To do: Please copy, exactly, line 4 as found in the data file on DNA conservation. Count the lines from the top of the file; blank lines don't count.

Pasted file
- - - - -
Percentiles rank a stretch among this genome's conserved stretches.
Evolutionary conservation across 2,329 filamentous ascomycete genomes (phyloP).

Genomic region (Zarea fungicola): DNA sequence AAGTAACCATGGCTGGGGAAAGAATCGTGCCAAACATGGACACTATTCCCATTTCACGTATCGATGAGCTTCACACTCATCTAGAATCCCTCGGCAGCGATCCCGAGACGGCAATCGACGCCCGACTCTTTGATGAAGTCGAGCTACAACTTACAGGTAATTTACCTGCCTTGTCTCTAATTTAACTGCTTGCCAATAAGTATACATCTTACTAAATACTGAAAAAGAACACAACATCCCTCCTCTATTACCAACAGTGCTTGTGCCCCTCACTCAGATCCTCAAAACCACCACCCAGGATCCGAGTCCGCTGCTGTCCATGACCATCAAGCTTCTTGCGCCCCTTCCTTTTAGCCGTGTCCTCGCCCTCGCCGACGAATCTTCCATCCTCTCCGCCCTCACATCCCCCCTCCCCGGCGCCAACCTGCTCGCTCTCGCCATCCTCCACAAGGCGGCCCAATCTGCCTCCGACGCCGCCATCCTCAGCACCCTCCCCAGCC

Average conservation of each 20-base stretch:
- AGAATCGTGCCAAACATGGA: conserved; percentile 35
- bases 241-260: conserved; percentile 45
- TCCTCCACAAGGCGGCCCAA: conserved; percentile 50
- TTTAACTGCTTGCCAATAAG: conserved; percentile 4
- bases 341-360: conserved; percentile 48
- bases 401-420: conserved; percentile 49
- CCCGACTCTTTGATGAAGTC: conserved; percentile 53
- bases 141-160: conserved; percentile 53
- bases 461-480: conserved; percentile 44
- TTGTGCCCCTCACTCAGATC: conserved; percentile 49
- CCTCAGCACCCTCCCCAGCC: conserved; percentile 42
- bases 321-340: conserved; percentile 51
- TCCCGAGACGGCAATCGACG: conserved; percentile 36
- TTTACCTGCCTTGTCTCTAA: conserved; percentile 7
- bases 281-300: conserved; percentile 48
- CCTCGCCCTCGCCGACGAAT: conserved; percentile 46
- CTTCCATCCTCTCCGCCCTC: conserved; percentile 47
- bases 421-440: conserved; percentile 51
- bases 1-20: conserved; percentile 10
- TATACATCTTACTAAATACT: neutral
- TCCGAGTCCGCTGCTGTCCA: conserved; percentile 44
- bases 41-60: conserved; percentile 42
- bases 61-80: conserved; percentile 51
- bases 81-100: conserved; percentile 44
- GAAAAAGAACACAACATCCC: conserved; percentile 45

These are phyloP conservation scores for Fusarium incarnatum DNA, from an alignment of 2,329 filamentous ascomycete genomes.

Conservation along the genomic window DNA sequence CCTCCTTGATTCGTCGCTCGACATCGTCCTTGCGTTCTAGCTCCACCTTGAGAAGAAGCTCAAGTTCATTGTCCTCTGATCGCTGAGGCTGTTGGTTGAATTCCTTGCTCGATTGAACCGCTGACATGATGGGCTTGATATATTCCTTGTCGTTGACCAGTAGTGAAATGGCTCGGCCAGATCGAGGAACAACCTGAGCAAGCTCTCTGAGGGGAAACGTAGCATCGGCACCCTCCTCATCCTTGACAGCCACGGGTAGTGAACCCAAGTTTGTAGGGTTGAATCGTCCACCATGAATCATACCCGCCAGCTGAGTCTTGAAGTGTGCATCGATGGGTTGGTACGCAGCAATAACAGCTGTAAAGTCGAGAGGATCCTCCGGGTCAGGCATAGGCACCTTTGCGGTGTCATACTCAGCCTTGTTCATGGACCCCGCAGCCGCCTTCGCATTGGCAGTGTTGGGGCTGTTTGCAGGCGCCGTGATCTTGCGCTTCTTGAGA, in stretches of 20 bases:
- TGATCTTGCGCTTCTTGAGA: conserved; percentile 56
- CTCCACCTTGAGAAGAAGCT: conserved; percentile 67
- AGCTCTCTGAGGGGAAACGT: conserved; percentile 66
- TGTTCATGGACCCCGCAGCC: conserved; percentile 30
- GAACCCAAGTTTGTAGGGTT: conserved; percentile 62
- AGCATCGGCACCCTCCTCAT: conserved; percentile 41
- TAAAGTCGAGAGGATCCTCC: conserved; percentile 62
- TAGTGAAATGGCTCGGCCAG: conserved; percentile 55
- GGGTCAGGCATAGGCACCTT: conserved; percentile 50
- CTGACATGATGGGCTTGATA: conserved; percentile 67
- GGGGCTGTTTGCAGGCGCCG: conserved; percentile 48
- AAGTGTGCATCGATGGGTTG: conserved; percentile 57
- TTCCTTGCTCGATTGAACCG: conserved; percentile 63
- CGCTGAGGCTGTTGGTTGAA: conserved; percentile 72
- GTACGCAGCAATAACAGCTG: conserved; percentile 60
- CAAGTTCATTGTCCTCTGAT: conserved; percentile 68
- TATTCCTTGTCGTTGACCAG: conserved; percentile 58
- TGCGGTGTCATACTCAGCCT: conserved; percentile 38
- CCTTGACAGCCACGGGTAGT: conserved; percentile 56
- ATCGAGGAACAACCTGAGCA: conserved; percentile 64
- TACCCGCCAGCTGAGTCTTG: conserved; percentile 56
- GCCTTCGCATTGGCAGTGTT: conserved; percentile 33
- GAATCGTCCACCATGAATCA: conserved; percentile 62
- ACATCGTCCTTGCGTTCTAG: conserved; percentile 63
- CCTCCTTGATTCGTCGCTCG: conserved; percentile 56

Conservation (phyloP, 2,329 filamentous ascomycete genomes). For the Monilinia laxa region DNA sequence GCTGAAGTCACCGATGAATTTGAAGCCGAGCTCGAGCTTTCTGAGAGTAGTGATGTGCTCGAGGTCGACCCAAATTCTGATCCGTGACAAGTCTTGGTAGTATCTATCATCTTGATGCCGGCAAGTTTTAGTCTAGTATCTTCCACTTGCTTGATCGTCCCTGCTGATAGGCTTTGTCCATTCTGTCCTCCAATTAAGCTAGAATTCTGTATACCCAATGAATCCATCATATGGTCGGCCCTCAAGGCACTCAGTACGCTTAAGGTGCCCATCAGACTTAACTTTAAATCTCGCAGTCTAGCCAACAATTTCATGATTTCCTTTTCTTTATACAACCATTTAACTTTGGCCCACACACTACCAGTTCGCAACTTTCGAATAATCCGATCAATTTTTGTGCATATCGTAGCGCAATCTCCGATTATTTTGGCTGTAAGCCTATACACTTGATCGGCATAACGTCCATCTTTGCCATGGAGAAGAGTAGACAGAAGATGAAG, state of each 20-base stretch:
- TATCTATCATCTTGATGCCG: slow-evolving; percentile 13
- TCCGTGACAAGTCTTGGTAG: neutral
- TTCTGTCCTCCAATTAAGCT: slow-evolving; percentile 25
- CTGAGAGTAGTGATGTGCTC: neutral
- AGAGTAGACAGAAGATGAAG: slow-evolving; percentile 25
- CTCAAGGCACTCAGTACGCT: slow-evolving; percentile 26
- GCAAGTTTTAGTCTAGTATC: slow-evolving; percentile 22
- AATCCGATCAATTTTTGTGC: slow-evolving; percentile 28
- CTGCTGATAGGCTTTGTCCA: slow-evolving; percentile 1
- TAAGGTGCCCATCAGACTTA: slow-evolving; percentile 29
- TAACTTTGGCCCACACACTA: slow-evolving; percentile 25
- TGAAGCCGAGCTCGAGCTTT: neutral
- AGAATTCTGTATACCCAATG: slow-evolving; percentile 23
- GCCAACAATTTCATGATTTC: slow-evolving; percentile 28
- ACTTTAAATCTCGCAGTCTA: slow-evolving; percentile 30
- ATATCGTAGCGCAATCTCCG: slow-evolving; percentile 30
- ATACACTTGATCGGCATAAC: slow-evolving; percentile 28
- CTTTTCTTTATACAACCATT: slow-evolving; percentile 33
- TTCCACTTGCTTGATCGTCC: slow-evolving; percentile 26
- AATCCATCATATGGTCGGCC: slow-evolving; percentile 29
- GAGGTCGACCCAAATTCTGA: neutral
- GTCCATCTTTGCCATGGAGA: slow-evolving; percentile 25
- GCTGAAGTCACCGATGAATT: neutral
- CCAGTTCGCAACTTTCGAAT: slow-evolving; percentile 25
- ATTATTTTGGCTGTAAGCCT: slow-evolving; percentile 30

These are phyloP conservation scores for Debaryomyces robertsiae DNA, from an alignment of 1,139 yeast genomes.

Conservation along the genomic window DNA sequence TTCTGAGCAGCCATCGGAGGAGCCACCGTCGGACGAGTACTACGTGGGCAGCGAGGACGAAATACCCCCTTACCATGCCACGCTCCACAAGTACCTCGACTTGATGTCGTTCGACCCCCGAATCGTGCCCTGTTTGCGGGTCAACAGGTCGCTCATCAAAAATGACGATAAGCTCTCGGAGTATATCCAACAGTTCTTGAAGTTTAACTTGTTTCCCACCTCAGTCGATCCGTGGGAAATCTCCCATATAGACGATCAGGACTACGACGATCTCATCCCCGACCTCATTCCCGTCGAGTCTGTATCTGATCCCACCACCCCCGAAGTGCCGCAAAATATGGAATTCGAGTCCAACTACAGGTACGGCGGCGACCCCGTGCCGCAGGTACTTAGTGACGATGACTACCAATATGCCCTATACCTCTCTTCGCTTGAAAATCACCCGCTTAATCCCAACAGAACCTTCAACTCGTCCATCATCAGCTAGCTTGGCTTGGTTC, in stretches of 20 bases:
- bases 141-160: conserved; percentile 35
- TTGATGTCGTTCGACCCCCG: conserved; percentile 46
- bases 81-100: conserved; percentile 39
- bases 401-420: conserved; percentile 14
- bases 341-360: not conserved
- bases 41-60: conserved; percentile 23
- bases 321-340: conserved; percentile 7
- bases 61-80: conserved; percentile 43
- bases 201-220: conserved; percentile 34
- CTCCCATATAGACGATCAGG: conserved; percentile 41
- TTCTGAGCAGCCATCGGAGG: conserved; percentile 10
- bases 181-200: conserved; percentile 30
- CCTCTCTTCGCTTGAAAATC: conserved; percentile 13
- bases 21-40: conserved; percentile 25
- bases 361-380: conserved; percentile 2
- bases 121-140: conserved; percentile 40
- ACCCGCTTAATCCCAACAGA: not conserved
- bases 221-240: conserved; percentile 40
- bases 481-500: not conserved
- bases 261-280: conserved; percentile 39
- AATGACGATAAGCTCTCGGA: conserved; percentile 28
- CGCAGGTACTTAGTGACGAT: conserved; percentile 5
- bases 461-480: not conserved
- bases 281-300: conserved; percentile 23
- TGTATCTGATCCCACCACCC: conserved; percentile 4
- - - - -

Average conservation of each 20-base stretch: